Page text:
For comparison study in Table 2, the both of armchair and zigzag nanotubes with length of 5 nm are modeled. As it can be seen in this table, a good agreement is found between the results calculated from the two different methods. This verifies the accuracy and reliability of the MD model. It is worth noting that the continuum mechanics solution cannot be individually used to predict the frequency of vibration in atomistic level as the Young’s modulus is unknown. In the next step, the influence of length on the natural frequency of torsional and transverse vibration of Si nanotubes is studied in Table 3. According to the results, it is observed that chirality and diameter have small effect on the natural frequency of the free vibration, while the length shows a significant impact on this parameter. It is seen that the natural frequency decreases by increasing the length of SiNTs. Also, the zigzag nanotubes possess a lower natural frequency in comparison to armchair ones as an identical length in view of their lower diameter. According to Table 2, it can be deducted that the natural frequencies predicted by the continuum mechanics theory are less than precised values of MD simulations due to neglection of the bond energies, atomic forces and more importantly by asuming a continuum medium. It means that the continuum mechanics theory predicts a lower stiffness for the SiNTs in comparison to the MD simulations.

Table 3 Natural frequencies (THz) of free vibration due to torsional and transverse excitation of armchair (5,5) and zigzag (5,0) SiNT with different lengths calculated by MD simulations. 

Length Chirality Torsional Transverse
(nm) Natural Frequencies (THz) Natural Frequencies (THz)
5 (5,5) 0.6381 0.18766
(5,0) 0.6033 0.09953
6 (5,5) 0.5302 0.12212
(5,0) 0.5078 0.07580
7 (5,5) 0.4277 0.09773
(5,0) 0.4218 0.05985
8 (5,5) 0.3896 0.08774
(5,0) 0.3797 0.03551
9 (5,5) 0.3444 0.06636
(5,0) 0.3412 0.02434
10 (5,5) 0.3213 0.03866
(5,0) 0.3151 0.02412

In addition, based on the MD simulations results of the longitudinal vibrational analysis, the dynamic Young’s modulus can be computed. The dynamic Young’s modulus parameter is defined as the ratio of stress to strain during the vibrational simulation. It can be calculated by using the natural frequency in either the transverse or longitudinal modes of vibration. Thus, the dynamic Young’s modulus equation is found according to Equation 12:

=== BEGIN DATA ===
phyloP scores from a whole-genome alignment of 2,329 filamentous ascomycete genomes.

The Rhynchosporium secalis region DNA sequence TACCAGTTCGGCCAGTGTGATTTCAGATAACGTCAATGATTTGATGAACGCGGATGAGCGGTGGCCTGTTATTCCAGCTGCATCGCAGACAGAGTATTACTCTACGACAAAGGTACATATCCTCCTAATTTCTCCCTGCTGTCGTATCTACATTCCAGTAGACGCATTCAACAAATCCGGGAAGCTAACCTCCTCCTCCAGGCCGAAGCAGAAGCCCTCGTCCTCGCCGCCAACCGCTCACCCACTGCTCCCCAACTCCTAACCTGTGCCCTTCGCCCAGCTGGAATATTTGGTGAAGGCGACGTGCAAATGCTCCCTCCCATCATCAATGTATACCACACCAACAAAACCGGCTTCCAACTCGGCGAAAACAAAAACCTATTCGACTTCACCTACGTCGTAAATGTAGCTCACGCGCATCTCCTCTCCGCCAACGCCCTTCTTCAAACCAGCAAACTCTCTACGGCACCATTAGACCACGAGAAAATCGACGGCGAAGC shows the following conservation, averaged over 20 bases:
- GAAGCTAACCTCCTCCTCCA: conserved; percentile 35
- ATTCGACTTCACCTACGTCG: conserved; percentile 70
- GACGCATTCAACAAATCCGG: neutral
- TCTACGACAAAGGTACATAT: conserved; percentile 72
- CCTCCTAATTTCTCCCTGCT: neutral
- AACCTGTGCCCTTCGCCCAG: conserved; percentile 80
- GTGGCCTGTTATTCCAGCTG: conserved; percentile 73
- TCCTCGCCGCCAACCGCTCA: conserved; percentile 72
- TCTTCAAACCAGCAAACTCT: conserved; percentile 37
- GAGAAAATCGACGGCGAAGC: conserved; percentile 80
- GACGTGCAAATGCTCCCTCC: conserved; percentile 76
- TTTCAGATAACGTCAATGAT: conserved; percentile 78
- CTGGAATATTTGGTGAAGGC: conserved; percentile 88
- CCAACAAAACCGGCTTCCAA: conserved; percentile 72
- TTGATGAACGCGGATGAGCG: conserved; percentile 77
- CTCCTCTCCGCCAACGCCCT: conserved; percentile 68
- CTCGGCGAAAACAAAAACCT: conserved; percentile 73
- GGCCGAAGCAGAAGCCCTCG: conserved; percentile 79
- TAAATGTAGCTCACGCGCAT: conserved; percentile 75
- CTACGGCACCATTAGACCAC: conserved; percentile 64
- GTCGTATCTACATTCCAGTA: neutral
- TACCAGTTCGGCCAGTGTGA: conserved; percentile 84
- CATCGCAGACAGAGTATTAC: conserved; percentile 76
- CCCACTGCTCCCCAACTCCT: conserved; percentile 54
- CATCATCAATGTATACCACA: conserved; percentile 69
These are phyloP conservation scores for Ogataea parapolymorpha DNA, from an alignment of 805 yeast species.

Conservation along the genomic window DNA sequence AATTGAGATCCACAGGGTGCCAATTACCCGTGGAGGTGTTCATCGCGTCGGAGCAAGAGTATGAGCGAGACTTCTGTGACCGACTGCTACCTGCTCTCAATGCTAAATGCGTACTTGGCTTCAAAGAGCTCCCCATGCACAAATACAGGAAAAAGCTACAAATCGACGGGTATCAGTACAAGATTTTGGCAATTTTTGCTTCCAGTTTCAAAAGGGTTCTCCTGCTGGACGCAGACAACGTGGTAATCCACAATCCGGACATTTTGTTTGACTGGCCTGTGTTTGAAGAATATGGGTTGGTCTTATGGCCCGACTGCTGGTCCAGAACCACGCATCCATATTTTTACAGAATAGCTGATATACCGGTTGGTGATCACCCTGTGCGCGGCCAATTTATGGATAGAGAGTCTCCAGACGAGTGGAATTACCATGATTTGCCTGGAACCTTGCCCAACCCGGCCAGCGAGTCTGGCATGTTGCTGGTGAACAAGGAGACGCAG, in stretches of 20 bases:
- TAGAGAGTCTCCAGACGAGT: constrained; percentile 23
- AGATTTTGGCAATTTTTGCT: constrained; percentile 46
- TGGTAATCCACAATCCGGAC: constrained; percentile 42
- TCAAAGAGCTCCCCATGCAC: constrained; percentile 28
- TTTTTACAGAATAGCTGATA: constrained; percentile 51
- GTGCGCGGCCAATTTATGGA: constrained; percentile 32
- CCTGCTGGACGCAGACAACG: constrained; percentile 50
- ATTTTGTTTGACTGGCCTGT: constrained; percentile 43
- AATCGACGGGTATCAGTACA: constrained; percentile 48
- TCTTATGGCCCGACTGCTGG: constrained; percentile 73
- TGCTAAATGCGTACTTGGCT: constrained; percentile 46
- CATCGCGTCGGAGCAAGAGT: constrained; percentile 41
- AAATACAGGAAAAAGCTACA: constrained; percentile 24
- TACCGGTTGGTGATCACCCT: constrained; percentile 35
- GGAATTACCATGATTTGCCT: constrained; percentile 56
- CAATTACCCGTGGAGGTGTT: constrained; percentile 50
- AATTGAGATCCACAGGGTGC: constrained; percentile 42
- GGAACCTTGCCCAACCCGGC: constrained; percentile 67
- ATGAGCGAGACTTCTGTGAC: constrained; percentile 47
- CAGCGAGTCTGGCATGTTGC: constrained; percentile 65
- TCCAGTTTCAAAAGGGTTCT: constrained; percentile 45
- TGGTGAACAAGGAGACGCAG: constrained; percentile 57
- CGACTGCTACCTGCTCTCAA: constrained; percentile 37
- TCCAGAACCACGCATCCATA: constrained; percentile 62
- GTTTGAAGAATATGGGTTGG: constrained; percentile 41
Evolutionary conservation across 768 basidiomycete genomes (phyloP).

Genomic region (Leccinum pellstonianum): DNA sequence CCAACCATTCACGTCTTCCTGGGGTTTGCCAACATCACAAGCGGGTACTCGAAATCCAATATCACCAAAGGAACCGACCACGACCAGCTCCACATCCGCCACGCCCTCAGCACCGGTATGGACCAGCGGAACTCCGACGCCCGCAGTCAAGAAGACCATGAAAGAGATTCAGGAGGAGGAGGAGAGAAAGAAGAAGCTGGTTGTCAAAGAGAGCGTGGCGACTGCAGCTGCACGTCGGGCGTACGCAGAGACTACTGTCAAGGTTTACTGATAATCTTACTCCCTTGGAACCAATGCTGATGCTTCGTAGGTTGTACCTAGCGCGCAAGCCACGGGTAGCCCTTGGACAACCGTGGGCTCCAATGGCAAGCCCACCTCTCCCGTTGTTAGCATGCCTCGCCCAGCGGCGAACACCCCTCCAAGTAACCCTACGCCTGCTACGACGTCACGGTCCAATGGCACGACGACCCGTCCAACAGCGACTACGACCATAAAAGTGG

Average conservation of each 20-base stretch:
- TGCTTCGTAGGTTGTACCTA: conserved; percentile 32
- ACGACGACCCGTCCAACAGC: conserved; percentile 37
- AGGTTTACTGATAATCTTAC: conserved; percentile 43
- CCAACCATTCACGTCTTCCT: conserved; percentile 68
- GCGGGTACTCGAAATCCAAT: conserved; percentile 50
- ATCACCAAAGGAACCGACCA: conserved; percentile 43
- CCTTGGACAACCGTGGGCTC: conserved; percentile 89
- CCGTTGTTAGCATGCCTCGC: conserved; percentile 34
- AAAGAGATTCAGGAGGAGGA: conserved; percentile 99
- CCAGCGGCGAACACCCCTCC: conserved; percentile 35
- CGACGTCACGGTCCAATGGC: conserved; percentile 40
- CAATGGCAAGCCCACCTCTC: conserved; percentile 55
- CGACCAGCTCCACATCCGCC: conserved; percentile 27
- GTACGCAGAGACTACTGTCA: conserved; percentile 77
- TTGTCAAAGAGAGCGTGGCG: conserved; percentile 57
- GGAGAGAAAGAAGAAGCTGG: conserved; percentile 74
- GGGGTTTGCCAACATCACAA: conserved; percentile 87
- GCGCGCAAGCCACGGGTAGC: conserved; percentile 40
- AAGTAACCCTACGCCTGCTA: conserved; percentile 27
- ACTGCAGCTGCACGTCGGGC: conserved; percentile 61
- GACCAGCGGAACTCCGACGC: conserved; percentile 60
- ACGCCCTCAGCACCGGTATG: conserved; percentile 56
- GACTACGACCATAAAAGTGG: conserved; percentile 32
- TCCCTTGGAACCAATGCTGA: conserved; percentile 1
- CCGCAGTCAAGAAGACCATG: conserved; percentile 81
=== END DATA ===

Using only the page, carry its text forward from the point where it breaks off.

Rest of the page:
f=14lEρE=16f2l2ρ (12)

where f denotes the natural frequency, E is the dynamic Young’s modulus, l is the length, and ρ denotes the density.

In this study, the dynamic Young’s modulus parameter is obtained by using the MD simulations results for frequency and density and reported in Table 4 for the longitudinal vibration of armchair (5,5) and zigzag (5,0) SiNTs with different lengths for the first time. This practical design parameter can effectively assist engineers to have a more clear insight of structure response for fabricating nano/micro electromechanical devices when the dynamic behavior is important.

Table 4 Dynamic Young’s modulus (GPa) predicted by MD simulations for different lengths of armchair (5,5) and zigzag (5,0) SiNT. 

Length (nm) Chirality E (GPa)
5 (5,5) 50.064
(5,0) 46.544
6 (5,5) 50.075
(5,0) 46.636
7 (5,5) 50.099
(5,0) 46.663
8 (5,5) 51.035
(5,0) 46.691
9 (5,5) 51.088
(5,0) 46.725
10 (5,5) 51.101
(5,0) 46.783

4. Conclusions

On the basis of molecular dynamics simulations, the torsional, longitudinal, and transverse vibration and mechanical behavior of single-walled silicon nanotubes are investigated. The simulated model contains geometrical parameters such as the length scale, diameter and chirality in order to be able to study influences of aforementioned factors on the free vibration analysis. The Tersoff-Banner potential parameters are used to represent the bonding interatomic forces between the silicon atoms. The fundamental frequencies of free vibration in each case are given relevant to the different length and diameter for both armchair and zigzag SiNTs. It is found that the length size plays a paramount role in the vibration responses of silicon nanotubes and the results clearly illustrate a counter-wise relation between the natural frequency and the length size. However, the diameter is not an effective parameter to alter natural frequencies. Furthermore, a practical design factor named the dynamic Young’s modulus is defined and evaluated in this article for the design purpose of the nanoelectremechanical devices such as probes and gigahertz oscillators when the dynamic behavior is the matter of concern. The molecular dynamic results exhibit that this parameter can be efficiently employed to study the free or forced vibrational behavior of nanotubes. The developed results not only clarify the vibrational behavior of SiNTs as an important nano-structured element, but also assist engineers to have better insights in design of micro/nanoelectromechanical devices.

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Received: February 21, 2020; Accepted: March 27, 2020